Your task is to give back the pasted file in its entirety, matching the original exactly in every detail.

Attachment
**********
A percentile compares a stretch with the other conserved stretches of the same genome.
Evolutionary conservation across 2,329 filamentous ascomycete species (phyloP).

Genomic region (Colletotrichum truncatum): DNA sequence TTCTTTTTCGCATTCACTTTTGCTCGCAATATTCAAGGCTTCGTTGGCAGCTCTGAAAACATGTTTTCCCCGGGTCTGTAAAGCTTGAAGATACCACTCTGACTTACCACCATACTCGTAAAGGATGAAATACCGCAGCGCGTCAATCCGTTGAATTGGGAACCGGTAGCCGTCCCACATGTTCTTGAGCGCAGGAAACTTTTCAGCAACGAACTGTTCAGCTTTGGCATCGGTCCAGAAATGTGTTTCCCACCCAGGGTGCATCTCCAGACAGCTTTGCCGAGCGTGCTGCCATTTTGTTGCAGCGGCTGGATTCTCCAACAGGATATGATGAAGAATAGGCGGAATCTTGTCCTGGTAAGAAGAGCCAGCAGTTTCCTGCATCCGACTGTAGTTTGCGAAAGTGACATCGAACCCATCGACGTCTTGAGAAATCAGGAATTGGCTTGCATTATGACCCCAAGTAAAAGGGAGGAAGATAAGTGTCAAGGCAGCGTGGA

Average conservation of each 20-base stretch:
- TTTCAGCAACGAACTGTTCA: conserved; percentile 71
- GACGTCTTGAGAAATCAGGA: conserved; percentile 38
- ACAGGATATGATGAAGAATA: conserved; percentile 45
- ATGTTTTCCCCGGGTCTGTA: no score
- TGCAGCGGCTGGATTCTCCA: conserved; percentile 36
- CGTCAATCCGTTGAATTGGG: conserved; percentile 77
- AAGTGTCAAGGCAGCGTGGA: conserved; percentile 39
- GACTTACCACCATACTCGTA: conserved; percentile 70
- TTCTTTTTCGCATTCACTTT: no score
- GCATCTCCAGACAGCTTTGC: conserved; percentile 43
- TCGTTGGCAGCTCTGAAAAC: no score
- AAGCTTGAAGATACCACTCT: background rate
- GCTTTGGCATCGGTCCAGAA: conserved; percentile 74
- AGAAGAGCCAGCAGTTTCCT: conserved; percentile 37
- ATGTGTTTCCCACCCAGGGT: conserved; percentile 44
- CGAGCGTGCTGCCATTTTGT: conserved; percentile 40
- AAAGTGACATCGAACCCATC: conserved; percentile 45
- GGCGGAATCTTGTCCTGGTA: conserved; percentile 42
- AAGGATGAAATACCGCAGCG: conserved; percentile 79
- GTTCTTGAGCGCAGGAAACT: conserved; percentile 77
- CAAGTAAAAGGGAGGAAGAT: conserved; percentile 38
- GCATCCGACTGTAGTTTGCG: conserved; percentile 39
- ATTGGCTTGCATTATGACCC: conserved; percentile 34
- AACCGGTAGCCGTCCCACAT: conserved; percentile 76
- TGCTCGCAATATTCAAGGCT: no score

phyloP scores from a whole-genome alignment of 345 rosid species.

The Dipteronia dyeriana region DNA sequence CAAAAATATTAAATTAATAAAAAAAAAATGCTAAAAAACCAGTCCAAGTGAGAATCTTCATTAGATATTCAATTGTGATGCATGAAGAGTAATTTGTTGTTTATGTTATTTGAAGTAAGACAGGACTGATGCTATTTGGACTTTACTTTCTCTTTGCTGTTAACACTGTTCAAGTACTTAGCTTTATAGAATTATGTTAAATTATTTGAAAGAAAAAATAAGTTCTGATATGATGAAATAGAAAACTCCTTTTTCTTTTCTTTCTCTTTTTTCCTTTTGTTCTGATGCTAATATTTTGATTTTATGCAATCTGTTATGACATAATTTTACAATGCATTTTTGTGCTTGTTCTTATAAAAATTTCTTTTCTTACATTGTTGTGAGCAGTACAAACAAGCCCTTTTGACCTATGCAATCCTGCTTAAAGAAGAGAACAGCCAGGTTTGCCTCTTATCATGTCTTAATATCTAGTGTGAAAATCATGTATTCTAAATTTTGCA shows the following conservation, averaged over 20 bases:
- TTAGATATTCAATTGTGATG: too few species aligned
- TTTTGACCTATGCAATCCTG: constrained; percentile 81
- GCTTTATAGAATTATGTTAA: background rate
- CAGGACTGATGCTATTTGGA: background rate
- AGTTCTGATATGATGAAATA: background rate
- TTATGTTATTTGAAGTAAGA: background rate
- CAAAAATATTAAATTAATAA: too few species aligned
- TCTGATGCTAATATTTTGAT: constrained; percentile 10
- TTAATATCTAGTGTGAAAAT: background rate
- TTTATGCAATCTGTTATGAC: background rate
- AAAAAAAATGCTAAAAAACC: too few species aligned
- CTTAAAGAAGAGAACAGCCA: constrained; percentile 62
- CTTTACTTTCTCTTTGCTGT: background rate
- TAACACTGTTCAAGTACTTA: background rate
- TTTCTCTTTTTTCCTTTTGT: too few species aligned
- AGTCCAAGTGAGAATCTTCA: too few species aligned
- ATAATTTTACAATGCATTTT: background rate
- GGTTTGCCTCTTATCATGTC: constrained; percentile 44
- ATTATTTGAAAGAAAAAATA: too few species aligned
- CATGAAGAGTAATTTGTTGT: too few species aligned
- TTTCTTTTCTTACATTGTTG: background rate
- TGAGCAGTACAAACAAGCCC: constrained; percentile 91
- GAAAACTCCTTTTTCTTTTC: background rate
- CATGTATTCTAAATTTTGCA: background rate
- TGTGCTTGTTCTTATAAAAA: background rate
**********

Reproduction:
A percentile compares a stretch with the other conserved stretches of the same genome.
Evolutionary conservation across 2,329 filamentous ascomycete species (phyloP).

Genomic region (Colletotrichum truncatum): DNA sequence TTCTTTTTCGCATTCACTTTTGCTCGCAATATTCAAGGCTTCGTTGGCAGCTCTGAAAACATGTTTTCCCCGGGTCTGTAAAGCTTGAAGATACCACTCTGACTTACCACCATACTCGTAAAGGATGAAATACCGCAGCGCGTCAATCCGTTGAATTGGGAACCGGTAGCCGTCCCACATGTTCTTGAGCGCAGGAAACTTTTCAGCAACGAACTGTTCAGCTTTGGCATCGGTCCAGAAATGTGTTTCCCACCCAGGGTGCATCTCCAGACAGCTTTGCCGAGCGTGCTGCCATTTTGTTGCAGCGGCTGGATTCTCCAACAGGATATGATGAAGAATAGGCGGAATCTTGTCCTGGTAAGAAGAGCCAGCAGTTTCCTGCATCCGACTGTAGTTTGCGAAAGTGACATCGAACCCATCGACGTCTTGAGAAATCAGGAATTGGCTTGCATTATGACCCCAAGTAAAAGGGAGGAAGATAAGTGTCAAGGCAGCGTGGA

Average conservation of each 20-base stretch:
- TTTCAGCAACGAACTGTTCA: conserved; percentile 71
- GACGTCTTGAGAAATCAGGA: conserved; percentile 38
- ACAGGATATGATGAAGAATA: conserved; percentile 45
- ATGTTTTCCCCGGGTCTGTA: no score
- TGCAGCGGCTGGATTCTCCA: conserved; percentile 36
- CGTCAATCCGTTGAATTGGG: conserved; percentile 77
- AAGTGTCAAGGCAGCGTGGA: conserved; percentile 39
- GACTTACCACCATACTCGTA: conserved; percentile 70
- TTCTTTTTCGCATTCACTTT: no score
- GCATCTCCAGACAGCTTTGC: conserved; percentile 43
- TCGTTGGCAGCTCTGAAAAC: no score
- AAGCTTGAAGATACCACTCT: background rate
- GCTTTGGCATCGGTCCAGAA: conserved; percentile 74
- AGAAGAGCCAGCAGTTTCCT: conserved; percentile 37
- ATGTGTTTCCCACCCAGGGT: conserved; percentile 44
- CGAGCGTGCTGCCATTTTGT: conserved; percentile 40
- AAAGTGACATCGAACCCATC: conserved; percentile 45
- GGCGGAATCTTGTCCTGGTA: conserved; percentile 42
- AAGGATGAAATACCGCAGCG: conserved; percentile 79
- GTTCTTGAGCGCAGGAAACT: conserved; percentile 77
- CAAGTAAAAGGGAGGAAGAT: conserved; percentile 38
- GCATCCGACTGTAGTTTGCG: conserved; percentile 39
- ATTGGCTTGCATTATGACCC: conserved; percentile 34
- AACCGGTAGCCGTCCCACAT: conserved; percentile 76
- TGCTCGCAATATTCAAGGCT: no score

phyloP scores from a whole-genome alignment of 345 rosid species.

The Dipteronia dyeriana region DNA sequence CAAAAATATTAAATTAATAAAAAAAAAATGCTAAAAAACCAGTCCAAGTGAGAATCTTCATTAGATATTCAATTGTGATGCATGAAGAGTAATTTGTTGTTTATGTTATTTGAAGTAAGACAGGACTGATGCTATTTGGACTTTACTTTCTCTTTGCTGTTAACACTGTTCAAGTACTTAGCTTTATAGAATTATGTTAAATTATTTGAAAGAAAAAATAAGTTCTGATATGATGAAATAGAAAACTCCTTTTTCTTTTCTTTCTCTTTTTTCCTTTTGTTCTGATGCTAATATTTTGATTTTATGCAATCTGTTATGACATAATTTTACAATGCATTTTTGTGCTTGTTCTTATAAAAATTTCTTTTCTTACATTGTTGTGAGCAGTACAAACAAGCCCTTTTGACCTATGCAATCCTGCTTAAAGAAGAGAACAGCCAGGTTTGCCTCTTATCATGTCTTAATATCTAGTGTGAAAATCATGTATTCTAAATTTTGCA shows the following conservation, averaged over 20 bases:
- TTAGATATTCAATTGTGATG: too few species aligned
- TTTTGACCTATGCAATCCTG: constrained; percentile 81
- GCTTTATAGAATTATGTTAA: background rate
- CAGGACTGATGCTATTTGGA: background rate
- AGTTCTGATATGATGAAATA: background rate
- TTATGTTATTTGAAGTAAGA: background rate
- CAAAAATATTAAATTAATAA: too few species aligned
- TCTGATGCTAATATTTTGAT: constrained; percentile 10
- TTAATATCTAGTGTGAAAAT: background rate
- TTTATGCAATCTGTTATGAC: background rate
- AAAAAAAATGCTAAAAAACC: too few species aligned
- CTTAAAGAAGAGAACAGCCA: constrained; percentile 62
- CTTTACTTTCTCTTTGCTGT: background rate
- TAACACTGTTCAAGTACTTA: background rate
- TTTCTCTTTTTTCCTTTTGT: too few species aligned
- AGTCCAAGTGAGAATCTTCA: too few species aligned
- ATAATTTTACAATGCATTTT: background rate
- GGTTTGCCTCTTATCATGTC: constrained; percentile 44
- ATTATTTGAAAGAAAAAATA: too few species aligned
- CATGAAGAGTAATTTGTTGT: too few species aligned
- TTTCTTTTCTTACATTGTTG: background rate
- TGAGCAGTACAAACAAGCCC: constrained; percentile 91
- GAAAACTCCTTTTTCTTTTC: background rate
- CATGTATTCTAAATTTTGCA: background rate
- TGTGCTTGTTCTTATAAAAA: background rate